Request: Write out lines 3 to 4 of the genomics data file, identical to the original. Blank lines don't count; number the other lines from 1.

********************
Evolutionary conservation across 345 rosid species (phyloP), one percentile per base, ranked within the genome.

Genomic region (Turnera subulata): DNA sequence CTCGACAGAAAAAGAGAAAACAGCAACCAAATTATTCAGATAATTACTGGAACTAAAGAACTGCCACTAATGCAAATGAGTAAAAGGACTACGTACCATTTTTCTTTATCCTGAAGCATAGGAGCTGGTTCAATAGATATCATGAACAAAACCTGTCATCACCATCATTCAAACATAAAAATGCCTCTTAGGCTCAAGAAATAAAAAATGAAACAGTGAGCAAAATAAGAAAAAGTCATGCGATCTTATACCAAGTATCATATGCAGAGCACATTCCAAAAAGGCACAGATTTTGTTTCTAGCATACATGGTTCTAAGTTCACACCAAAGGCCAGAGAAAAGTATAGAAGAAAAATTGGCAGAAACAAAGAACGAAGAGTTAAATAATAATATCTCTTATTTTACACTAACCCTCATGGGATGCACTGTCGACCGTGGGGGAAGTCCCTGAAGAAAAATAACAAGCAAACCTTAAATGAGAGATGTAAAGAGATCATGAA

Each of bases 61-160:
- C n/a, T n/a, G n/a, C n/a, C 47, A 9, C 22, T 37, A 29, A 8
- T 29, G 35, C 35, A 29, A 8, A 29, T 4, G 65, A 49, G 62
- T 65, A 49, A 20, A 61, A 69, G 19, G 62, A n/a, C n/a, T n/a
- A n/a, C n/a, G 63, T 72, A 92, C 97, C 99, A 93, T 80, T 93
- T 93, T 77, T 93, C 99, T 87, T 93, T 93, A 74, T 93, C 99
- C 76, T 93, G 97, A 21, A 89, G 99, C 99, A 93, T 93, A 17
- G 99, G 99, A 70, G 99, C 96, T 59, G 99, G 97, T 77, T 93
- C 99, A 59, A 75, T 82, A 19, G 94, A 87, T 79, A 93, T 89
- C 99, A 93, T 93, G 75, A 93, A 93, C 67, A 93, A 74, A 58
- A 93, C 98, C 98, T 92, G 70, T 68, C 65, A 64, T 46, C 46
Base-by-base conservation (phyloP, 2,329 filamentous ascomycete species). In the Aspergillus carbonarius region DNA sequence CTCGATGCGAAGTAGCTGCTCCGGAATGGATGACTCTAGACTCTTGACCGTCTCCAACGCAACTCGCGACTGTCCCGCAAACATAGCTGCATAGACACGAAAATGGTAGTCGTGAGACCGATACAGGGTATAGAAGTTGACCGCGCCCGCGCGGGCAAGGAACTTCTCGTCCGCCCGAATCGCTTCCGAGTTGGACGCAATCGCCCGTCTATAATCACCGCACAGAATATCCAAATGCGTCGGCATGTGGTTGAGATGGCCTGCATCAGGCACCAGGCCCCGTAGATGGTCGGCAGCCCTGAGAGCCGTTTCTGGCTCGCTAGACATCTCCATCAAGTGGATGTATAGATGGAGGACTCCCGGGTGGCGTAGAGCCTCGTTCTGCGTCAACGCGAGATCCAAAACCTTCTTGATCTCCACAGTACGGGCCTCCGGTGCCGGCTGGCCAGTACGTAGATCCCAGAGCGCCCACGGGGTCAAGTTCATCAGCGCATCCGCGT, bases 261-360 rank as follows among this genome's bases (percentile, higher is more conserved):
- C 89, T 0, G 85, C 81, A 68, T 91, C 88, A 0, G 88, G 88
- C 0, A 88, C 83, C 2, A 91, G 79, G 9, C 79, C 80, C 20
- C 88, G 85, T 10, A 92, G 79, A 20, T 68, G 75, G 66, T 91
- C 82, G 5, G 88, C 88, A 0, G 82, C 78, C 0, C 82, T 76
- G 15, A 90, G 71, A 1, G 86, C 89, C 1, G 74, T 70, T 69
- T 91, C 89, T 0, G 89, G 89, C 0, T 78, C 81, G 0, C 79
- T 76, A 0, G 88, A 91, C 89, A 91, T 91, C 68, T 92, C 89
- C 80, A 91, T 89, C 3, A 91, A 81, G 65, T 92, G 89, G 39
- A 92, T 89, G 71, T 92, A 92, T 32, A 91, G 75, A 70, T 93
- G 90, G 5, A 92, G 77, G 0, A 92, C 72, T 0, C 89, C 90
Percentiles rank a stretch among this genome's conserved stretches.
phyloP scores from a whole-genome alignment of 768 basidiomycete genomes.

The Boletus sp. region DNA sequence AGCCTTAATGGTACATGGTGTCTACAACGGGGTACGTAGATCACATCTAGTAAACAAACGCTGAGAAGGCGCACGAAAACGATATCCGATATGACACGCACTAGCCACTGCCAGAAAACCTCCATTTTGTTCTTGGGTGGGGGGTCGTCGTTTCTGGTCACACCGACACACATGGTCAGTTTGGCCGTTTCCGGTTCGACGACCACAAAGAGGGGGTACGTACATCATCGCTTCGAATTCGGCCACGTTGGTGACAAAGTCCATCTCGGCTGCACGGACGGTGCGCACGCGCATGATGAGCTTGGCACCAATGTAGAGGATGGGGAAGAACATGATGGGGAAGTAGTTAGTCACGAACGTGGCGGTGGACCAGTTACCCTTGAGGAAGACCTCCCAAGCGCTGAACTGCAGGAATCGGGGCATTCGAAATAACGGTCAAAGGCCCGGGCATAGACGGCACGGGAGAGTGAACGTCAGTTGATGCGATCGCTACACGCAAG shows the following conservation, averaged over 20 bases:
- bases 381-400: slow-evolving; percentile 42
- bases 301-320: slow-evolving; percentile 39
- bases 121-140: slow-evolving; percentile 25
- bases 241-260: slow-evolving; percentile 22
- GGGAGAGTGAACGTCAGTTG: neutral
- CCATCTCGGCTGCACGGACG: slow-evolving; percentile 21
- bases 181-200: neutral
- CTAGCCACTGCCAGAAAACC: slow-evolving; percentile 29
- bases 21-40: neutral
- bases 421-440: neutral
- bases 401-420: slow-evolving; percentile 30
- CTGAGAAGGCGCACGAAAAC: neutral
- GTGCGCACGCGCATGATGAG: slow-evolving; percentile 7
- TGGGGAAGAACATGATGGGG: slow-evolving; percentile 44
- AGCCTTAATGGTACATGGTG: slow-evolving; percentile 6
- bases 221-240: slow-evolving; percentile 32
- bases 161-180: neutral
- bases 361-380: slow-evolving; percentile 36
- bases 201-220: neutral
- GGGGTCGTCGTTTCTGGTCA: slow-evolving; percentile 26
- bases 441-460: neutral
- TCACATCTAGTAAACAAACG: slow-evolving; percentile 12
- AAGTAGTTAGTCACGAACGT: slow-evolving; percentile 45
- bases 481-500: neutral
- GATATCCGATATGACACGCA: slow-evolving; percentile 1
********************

Each of bases 61-160:
- C n/a, T n/a, G n/a, C n/a, C 47, A 9, C 22, T 37, A 29, A 8